In comparison, all we have from Jeff Bezos is the transportation part of the goal he supports, so there is less to get excited over - but hopefully that will change with time too...
If we don't continuously lower the cost to access space, how are we ever going to afford to expand humanity out into space?

Offline daveklingler

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It's highly unlikely that any government on Earth is going to support a Mars colony in the foreseeable future, and any Mars colony would require constant support for the foreseeable future.

For an orbital colony, the necessary support is orders of magnitude smaller and yet still highly difficult to justify.

Absent some currently unknown "National Imperative", I know of no reason the U.S. Government would spend any public money to directly finance or support a colony off of Earth - regardless where it is.  And I think the same applies to other governments too.

That's not to say that various governments wouldn't spend money to pursue "science", and pay Bezos or Musk to do what they already plan to do so that the governments can tag along.  But I don't foresee that being a majority of the overall funding.

I think colonizing space is going to have to be a primarily privately funded effort.  I'm certainly willing to throw some play money at it, and probably others would be too.  But I don't see any significant revenue streams coming in to help finance any of these efforts.

Yep.

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Tourism will be the first target, and although the market surveys look okay we'll have to wait and see whether that works.

Sorry, but no.  The market for "experiential travel" (which is what space tourism is initially) is not that big.  And overall tourism is a byproduct of humanities expansion, not a leader.  Plus, what is a space tourist supposed to do?

I've seen several market surveys that disagree with your opinion, but I'm skeptical myself.  Regardless, I'm not in the space tourism business and I'm perfectly willing to wait and see.  Argue it out with Mr. Bigelow!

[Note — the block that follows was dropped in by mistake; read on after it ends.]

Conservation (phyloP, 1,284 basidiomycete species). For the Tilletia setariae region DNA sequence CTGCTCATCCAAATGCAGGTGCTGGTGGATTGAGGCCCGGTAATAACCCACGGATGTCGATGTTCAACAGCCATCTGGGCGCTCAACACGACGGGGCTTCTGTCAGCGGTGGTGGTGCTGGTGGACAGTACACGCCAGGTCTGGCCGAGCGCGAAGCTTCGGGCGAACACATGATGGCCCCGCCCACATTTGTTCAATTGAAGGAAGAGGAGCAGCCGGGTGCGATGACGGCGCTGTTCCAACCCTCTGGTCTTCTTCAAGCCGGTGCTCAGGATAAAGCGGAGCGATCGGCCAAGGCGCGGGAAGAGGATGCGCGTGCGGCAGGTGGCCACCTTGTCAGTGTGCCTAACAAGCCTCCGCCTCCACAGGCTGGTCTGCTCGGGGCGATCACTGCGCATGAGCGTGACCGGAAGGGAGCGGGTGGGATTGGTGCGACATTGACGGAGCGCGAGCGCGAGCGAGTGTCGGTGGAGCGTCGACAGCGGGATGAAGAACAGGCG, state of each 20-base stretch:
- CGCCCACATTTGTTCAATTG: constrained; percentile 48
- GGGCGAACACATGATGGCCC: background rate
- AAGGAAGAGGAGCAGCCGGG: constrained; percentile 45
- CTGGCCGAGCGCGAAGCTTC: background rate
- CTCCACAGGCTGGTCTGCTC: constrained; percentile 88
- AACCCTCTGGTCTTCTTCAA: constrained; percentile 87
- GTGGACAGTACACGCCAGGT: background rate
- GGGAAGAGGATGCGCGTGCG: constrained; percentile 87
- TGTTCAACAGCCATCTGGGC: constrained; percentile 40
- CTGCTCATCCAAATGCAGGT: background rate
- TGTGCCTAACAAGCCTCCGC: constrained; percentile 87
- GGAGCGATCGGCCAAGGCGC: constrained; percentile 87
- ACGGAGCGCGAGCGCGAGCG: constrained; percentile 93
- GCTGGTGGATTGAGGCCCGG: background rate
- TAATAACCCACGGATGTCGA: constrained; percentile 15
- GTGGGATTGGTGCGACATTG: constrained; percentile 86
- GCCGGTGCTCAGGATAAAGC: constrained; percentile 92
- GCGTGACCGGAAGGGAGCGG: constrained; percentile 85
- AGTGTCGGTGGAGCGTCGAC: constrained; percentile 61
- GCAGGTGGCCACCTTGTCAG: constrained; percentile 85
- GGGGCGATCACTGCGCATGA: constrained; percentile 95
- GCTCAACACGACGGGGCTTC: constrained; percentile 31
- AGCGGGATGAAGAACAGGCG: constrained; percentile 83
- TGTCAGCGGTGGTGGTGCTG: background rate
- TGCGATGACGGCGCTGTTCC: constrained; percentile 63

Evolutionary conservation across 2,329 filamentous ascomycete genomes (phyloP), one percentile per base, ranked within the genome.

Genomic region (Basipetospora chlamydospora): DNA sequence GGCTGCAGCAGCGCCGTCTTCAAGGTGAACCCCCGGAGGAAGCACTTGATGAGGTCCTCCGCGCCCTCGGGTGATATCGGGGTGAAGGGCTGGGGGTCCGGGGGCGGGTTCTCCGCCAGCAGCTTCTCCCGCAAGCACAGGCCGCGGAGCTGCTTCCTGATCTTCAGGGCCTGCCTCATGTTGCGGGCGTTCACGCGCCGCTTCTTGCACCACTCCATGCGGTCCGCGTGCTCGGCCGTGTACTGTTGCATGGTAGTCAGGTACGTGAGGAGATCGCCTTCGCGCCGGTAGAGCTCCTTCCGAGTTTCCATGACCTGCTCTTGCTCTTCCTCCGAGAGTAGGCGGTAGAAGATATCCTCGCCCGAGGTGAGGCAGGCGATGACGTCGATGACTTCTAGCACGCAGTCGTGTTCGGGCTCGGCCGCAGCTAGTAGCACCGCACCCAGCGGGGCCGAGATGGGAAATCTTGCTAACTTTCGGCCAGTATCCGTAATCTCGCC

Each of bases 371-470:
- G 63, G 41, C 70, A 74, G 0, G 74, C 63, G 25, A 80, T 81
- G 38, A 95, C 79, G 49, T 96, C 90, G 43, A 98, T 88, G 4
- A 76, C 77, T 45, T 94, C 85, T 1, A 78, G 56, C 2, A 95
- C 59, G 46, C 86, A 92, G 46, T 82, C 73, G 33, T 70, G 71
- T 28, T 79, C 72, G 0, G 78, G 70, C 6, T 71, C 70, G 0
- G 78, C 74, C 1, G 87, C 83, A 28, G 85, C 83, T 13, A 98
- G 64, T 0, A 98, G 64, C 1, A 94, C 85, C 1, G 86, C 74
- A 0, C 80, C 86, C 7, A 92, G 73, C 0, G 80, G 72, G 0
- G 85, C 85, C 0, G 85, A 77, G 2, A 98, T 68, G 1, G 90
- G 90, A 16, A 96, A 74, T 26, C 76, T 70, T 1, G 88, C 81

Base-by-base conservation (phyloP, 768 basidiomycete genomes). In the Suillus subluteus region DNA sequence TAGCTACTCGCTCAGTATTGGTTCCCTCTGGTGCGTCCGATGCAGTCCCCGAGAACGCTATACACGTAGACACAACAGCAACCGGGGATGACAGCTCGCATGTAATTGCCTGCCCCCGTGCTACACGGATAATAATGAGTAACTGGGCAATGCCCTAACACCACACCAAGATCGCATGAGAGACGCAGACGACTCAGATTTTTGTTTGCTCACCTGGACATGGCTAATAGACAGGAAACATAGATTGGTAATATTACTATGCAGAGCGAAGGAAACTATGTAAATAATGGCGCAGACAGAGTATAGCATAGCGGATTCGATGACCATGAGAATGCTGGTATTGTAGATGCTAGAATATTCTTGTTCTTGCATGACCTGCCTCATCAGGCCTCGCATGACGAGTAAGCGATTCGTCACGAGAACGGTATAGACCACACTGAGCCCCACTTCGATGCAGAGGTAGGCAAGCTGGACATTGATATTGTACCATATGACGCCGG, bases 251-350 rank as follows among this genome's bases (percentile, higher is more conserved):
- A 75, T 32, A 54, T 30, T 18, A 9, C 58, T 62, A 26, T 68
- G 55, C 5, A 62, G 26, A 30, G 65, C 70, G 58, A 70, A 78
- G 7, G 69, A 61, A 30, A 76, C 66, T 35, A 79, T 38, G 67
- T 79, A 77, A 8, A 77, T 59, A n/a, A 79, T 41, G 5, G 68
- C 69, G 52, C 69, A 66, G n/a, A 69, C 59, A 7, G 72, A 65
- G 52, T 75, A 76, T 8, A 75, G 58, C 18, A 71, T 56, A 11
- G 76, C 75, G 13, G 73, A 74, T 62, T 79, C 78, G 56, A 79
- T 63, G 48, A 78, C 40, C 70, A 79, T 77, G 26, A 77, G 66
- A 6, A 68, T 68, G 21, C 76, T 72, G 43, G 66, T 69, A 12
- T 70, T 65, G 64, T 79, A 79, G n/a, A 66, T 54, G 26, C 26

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I've wondered myself whether, if we get better at bringing NEOs to LEO and sending products to the surface inexpensively, farming could turn out to be profitable, say on high-value crops that can be grown 24/7 without regard to seasons, insects, blights or natural disasters.

Unlikely.  Crops grown is space will be far more valuable supporting self-sufficiency in space.  [/quote]

That could be.  Or not.  It's all speculation until somebody sits down with a calculator.

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Ironically crops grown in LEO could be sold to Mars colonists...

I think I've convinced myself (at least) that absent multi-government support, successful Mars colonies will not exist, and neither will any market for high-value crops grown in orbit and stored for a synodic cycle.  Elon's Mars colonists will have to eat each other. 

Which is exactly what I expect would happen.

Online Coastal Ron

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As I've said, Mars colonies have an explicit requirement to become as self-sufficient as possible in the shortest timespan possible because of the high difficulty in supporting them.  That is a completely different standard.

That's your standard, not Musk's.  And he gets to set the goals for his Mars colony, not anyone else.
If we don't continuously lower the cost to access space, how are we ever going to afford to expand humanity out into space?

Offline daveklingler

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Just to be clear, I think there is a lot of things that are common between what Jeff Bezos wants to do in space and what Elon Musk wants to do on Mars.